Advertisement

MOVIES

Been There, Felt That

Emily Mortimer knows what it's like to be an insecure actress. To play one in 'Lovely & Amazing,' she had to examine those feelings.

June 23, 2002|KEVIN MAYNARD

Emily Mortimer is making a mental checklist of her anatomical shortcomings. "Knock-kneed, one eye's smaller than the other," she says. "My teeth are a bit yellow, nose is a bit big, flat hair, thin." Not that the 30-year-old Oxford graduate suffers from a bad self-image, it's just that for her latest role as a neurotic Angeleno actress in Nicole Holofcener's "Lovely & Amazing," she had to put any normal, working actor's sense of vanity on the line.

Mortimer plays Elizabeth Marks, whose acting career is finally taking off now that her agent has pressured her into sexing up her image for auditions and magazine shoots. Naturally, the role hit home. "I've definitely been in some absurd outfit with a thousand people staring at you, feeling totally miserable like you want someone to come and collect you and take you home," she says. "And the whole thing about auditioning and feeling like you've got the job because somebody flirted outrageously with you and then you haven't. There are many instances where you kind of feel like a whore. And what was interesting about doing this job is that I examined all that, and in the process, I did expose myself and make myself very vulnerable."

For The Record
Los Angeles Times Tuesday June 25, 2002 Home Edition Main News Part A Page 2 National Desk 15 inches; 564 words Type of Material: Correction
Movie genre--The movie "Formula 51" is an action-comedy. A Sunday Calendar story about actress Emily Mortimer incorrectly characterized the genre.
*

Elizabeth also has a lot of pressure from her family: a caustic and unhappily married older sister (Catherine Keener), an adopted 10-year-old African American sister who wants blond hair (Raven Goodwin), and a mother (Brenda Blethyn) undergoing liposuction. It's enough to make Elizabeth question the skin she's in, especially in the film's most revealing scene: After bedding a handsome A-list actor (Dermot Mulroney)--whose latest project she didn't get, ironically, because she wasn't deemed sexy enough--she boldly stands naked before him and asks him to honestly critique her anatomy. It's the most provocative but desexualized piece of female nudity in indie film since Julianne Moore went bottomless in 1993's "Short Cuts." Yet there's nothing casual and incidental about this scene. It's full frontal and head-on uncomfortable.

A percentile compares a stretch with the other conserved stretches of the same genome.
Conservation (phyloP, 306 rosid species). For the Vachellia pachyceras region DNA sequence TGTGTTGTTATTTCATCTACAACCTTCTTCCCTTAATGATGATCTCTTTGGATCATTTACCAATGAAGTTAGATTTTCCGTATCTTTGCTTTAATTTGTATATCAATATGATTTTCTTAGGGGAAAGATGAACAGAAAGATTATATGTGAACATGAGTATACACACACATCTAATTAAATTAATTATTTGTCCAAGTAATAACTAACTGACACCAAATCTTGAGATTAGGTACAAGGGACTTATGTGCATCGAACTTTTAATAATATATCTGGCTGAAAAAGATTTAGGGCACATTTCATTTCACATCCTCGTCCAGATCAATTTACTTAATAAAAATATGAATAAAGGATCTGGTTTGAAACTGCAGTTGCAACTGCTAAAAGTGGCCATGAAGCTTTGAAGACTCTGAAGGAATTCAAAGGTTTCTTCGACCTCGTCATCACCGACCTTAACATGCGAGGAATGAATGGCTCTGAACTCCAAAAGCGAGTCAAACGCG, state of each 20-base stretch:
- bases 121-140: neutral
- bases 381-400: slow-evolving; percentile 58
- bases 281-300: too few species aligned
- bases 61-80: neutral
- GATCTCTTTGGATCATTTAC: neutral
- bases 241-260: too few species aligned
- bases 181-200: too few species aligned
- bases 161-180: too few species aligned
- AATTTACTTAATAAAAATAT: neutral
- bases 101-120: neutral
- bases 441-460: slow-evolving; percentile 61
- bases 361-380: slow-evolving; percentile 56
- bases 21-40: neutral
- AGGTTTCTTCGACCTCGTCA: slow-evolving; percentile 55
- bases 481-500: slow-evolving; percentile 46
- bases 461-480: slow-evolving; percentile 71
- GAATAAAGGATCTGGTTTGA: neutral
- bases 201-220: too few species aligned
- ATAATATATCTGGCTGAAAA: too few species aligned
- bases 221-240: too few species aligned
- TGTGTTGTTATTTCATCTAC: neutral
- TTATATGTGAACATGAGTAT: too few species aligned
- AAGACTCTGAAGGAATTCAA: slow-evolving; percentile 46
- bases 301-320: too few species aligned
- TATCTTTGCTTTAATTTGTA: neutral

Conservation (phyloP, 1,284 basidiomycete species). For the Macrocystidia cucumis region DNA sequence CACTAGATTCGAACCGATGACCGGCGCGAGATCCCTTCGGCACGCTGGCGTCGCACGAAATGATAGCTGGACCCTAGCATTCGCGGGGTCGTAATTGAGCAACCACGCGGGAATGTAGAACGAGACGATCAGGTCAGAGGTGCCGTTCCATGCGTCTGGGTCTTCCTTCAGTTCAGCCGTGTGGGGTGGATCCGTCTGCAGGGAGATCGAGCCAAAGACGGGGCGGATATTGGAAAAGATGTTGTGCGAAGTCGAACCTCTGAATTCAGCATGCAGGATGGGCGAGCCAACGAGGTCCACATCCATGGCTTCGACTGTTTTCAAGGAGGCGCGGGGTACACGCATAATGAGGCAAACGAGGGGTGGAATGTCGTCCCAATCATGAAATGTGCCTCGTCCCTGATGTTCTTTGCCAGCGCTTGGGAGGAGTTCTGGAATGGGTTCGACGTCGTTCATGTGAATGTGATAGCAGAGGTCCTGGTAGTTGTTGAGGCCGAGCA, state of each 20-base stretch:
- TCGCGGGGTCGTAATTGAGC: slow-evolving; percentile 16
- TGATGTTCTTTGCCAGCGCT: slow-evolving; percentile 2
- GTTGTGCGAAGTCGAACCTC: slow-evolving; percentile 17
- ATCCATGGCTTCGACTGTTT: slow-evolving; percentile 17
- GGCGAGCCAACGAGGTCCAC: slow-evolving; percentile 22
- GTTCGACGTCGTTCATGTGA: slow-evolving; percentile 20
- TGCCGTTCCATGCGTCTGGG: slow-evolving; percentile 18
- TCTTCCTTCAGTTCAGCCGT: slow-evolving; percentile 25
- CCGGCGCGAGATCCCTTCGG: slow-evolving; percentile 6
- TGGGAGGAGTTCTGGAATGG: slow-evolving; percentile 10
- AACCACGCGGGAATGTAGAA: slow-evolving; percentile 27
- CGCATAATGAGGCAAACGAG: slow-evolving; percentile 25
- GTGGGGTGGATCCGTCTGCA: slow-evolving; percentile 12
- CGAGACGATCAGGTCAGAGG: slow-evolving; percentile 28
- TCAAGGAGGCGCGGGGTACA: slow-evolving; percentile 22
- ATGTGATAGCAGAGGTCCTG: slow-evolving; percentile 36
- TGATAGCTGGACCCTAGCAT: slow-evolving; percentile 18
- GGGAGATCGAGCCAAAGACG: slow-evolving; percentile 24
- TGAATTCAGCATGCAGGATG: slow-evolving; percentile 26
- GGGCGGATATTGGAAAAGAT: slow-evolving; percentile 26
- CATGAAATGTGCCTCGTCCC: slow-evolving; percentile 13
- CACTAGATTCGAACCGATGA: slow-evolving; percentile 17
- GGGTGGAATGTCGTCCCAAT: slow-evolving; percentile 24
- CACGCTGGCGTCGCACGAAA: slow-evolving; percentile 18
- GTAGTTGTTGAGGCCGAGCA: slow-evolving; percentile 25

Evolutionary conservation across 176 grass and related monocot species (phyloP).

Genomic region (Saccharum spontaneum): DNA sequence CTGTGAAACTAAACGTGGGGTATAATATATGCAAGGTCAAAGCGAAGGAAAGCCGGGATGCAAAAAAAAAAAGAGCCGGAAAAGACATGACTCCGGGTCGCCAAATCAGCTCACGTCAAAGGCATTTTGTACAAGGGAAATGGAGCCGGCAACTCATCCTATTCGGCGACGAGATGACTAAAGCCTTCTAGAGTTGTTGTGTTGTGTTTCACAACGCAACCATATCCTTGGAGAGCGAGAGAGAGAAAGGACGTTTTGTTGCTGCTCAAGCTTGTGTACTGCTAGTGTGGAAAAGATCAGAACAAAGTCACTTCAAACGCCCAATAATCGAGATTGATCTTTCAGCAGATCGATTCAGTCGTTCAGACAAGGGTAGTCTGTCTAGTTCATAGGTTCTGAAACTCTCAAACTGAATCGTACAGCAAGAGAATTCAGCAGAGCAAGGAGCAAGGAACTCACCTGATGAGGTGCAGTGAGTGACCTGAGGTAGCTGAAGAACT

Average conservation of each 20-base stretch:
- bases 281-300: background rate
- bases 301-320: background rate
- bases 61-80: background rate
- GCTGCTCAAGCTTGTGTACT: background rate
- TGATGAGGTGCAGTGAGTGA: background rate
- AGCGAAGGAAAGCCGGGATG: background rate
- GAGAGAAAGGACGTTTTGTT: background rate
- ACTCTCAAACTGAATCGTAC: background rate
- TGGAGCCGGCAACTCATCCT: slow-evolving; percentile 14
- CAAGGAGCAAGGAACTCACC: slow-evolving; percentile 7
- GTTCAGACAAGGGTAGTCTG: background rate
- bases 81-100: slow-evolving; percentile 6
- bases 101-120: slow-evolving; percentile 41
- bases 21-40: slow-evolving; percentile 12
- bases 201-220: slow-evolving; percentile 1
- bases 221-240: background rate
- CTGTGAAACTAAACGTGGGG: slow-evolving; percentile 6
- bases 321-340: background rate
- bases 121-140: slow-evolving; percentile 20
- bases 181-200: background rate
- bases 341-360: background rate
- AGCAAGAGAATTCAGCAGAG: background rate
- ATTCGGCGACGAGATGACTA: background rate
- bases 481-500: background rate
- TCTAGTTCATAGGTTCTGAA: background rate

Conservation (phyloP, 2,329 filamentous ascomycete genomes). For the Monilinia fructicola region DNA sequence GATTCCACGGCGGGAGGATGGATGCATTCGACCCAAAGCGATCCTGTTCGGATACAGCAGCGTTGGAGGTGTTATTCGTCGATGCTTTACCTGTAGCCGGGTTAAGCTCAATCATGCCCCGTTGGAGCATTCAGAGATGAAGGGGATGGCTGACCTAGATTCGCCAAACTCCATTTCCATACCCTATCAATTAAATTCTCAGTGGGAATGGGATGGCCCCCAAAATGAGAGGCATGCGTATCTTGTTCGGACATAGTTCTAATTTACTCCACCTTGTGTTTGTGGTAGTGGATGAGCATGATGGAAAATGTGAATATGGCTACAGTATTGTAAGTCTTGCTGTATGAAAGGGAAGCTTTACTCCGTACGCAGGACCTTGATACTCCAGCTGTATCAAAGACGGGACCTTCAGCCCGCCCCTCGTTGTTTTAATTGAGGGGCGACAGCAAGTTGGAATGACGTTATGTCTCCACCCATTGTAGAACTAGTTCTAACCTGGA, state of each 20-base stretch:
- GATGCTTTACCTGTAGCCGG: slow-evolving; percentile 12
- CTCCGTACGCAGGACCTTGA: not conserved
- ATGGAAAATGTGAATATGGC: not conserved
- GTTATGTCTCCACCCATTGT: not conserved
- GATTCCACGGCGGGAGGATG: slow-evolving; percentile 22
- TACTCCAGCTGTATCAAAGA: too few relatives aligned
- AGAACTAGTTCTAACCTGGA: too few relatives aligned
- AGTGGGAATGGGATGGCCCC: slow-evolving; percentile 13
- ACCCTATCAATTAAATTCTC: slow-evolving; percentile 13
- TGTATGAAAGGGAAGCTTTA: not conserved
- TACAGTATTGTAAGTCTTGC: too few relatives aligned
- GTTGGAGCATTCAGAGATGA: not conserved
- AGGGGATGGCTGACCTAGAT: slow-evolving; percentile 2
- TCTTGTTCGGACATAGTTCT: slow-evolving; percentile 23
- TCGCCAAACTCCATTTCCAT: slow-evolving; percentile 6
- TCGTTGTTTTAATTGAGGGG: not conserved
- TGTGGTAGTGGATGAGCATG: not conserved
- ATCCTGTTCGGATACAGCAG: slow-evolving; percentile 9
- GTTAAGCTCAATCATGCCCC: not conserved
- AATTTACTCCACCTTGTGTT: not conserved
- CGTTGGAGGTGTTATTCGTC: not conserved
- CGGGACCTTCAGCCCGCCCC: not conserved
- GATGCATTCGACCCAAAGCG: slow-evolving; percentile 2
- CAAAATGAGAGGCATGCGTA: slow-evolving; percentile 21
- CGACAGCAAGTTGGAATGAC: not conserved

"I knew that if I wanted to do the part, I would have to do the scene. But I remember getting out of bed at that moment in the scene, thinking, 'This better be a good film,' " Mortimer says, with a laugh. "If this is a good film, it's all right. But if it isn't, I'm destined for international humiliation." While the scene was in the original script, Mortimer worked with Holofcener on rewriting it to specifically tailor it to her own complaints about her body. "I had to sit down and think about all the things that freak me out about my body," she says.

Of course, aside from her willowy, skinny frame, which many actresses would kill for, it's hard to see any flaws in Mortimer's porcelain-featured beauty. "The script originally called for someone with fat thighs and a round belly, someone with a more normal body than Emily," Holofcener says. "But I wanted her so much for the part that I rationalized that it doesn't really matter what she looks like. There's plenty of hyper-thin actresses out there who think they're fat and would make us all throw up if we heard them. So I thought, 'Well, let her be one of those.' And she did it beautifully."

The scene was shot without rehearsals--true to the chaos of indie film, the entire shoot was only three weeks--and with a minimal amount of takes so that Mortimer wouldn't be naked for long. "There were maybe five people there, all men besides me and Emily," Holofcener says, "all kind of courteously looking away, like the boom operator's trying to boom them without looking. Everyone felt very protective of her."

Mortimer admits she has a lot in common with the insecure Elizabeth. One of the character's biggest quirks is that she's always taking in stray dogs, whether they want to be rescued. Mortimer confides she has similar obsessions. "I worry constantly about being a good person," she says.

Her "Lovely & Amazing" co-star Brenda Blethyn, who also plays her mother in the as-yet-unreleased "The Sleeping Dictionary," vouches for her. "Oh yes!" she says. "She sent me quite a big check the other day because I run the London Marathon for children with leukemia. But I think it was because it made her laugh so much that I was running a marathon."

At one point, Mortimer's preoccupation with civic duty led her to volunteer at a London refuge for Russian asylum seekers. Fluent in Russian from her days at Oxford, she went to help. "I thought, 'Oh brilliant! I can exorcise my guilt,' " she says jokingly. "Of course, in a desperate bid to be liked, I had given everybody my number. I was hounded for six months and I had about five or six regulars, sweet old men that I'd be driving to dental appointments in Lewisham. In the end, I just had to drop them. I felt so desperate, like, 'My God, I'm not good enough to do good work.' "

Advertisement
Los Angeles Times Articles
|
|
|